How did she do it? How could she so often come up with the one precise shot that would get her out of trouble? If the unreal happens once or twice, it can be considered a fluke; but if it happens all the time, there has to be a science behind it. According to Radwanska, her particular brand of wizardry was born purely out of a desire to be different.
"I think sometimes when you have this half a second to think what you are going to do with the shot, I think most of the players maybe will hit as strong as possible," she had said ahead of the 2016 WTA Finals. "I'm the one maybe just to want to do something else¦just use my hands."
Radwanska has frequently tried to play down her artistry. She once attributed her trademark 'squat shots' from the baseline to¦laziness. She said, "It's just something that I used to do, and I don't even know how. I think I was too lazy to go backwards, and I was just standing and doing those squats. There you go."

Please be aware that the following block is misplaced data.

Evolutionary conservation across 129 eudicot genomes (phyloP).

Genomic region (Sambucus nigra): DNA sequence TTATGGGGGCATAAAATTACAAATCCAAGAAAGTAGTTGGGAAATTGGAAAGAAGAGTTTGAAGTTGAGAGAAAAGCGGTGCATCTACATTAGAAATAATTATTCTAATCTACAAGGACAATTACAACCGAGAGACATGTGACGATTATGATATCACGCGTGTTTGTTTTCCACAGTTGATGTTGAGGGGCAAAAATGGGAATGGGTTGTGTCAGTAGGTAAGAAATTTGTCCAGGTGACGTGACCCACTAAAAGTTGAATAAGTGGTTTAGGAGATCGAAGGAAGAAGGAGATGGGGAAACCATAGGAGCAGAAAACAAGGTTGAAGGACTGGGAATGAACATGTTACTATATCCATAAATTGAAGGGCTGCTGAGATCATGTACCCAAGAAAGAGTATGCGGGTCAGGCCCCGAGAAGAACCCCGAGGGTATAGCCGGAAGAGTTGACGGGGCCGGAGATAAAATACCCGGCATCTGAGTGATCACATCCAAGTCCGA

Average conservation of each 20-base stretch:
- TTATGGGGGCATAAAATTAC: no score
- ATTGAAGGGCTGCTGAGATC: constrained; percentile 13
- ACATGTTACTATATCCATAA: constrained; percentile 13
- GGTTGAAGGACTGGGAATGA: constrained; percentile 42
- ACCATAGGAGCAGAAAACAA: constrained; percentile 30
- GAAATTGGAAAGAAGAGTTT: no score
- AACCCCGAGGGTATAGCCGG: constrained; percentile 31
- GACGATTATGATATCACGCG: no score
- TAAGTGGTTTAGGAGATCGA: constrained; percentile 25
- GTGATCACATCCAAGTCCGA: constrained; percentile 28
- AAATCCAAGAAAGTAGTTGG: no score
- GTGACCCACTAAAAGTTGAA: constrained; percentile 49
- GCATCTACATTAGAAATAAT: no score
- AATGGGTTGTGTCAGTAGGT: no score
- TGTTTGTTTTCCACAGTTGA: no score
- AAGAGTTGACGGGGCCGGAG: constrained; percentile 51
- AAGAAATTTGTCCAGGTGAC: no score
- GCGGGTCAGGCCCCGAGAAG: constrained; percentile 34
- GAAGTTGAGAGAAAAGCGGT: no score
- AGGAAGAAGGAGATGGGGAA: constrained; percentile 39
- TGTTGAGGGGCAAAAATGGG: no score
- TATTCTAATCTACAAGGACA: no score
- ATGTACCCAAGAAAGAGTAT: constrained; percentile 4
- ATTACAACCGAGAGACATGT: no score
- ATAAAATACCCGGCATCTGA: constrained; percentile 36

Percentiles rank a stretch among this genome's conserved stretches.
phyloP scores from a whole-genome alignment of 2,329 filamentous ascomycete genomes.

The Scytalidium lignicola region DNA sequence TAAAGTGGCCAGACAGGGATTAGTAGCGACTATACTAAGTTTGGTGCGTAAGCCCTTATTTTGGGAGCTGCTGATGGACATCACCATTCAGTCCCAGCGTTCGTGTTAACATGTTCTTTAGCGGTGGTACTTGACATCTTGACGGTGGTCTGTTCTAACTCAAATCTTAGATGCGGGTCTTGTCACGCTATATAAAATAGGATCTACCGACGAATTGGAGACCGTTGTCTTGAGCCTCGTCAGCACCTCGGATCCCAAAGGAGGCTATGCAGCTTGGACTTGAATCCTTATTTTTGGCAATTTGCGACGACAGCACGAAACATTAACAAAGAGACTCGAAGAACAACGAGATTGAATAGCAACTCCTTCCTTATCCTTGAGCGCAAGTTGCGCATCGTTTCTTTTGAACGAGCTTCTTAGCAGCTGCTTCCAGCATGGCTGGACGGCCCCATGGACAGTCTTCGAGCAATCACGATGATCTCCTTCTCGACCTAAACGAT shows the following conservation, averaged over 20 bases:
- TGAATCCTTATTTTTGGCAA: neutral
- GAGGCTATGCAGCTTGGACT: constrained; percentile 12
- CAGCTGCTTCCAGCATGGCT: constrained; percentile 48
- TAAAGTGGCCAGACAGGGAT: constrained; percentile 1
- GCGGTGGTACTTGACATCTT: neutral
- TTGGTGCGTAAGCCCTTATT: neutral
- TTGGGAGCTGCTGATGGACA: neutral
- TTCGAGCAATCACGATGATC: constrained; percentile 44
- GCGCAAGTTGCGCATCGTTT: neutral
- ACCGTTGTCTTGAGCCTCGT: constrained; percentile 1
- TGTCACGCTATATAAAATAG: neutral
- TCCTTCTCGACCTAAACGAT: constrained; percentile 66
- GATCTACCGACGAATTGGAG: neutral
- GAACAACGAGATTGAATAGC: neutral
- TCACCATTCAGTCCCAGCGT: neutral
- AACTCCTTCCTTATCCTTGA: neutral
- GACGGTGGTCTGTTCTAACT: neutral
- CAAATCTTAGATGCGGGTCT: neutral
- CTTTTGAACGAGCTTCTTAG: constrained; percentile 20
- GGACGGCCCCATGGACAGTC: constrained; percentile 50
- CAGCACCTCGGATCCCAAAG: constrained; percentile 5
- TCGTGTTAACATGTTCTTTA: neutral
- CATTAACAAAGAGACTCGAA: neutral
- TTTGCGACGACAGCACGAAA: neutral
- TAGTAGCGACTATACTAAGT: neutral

Maybe it was this unassuming demeanour that endeared her to the fans even more. Or maybe it was the reminder that the smart, tactical game that she employed still had a place in today's era of power-hitting.
Radwanska's style was a throwback to the guile and deception perfected by the likes of Martina Hingis in the past, but it was also a bridge to the future. She may not have had the physical strength to win Grand Slams with her methods, but she showed the world that when the power game reaches a point of homogeneity, the player with the foresight to think differently could well come out on top.
As modest and old-school as Radwanska was, she also put together several impressive accomplishments that would make any modern warrior proud. In 2012, she reached the Wimbledon final, pushing the great Serena Williams to the brink with her eclectic game, which worked particularly well on grass. In 2015, she won the season-ending WTA Finals, outwitting heavy hitters Garbine Muguruza and Petra Kvitova in the semi-final and final respectively. And she will always have that 2014 Australian Open quarter-final against Azarenka, a performance so enchanting that it still evokes tears of delight among fans.
"I hope that my tennis matches were the source of emotions and joy for you all," Radwanska said in her retirement statement. "I am truly grateful for having the best and most loyal fans in all of tennis."
There she went again with her "Who, me?" reaction. Of course, she was always going to have loyal fans; how could she not, when her tennis has provided everyone with so many bewitching memories?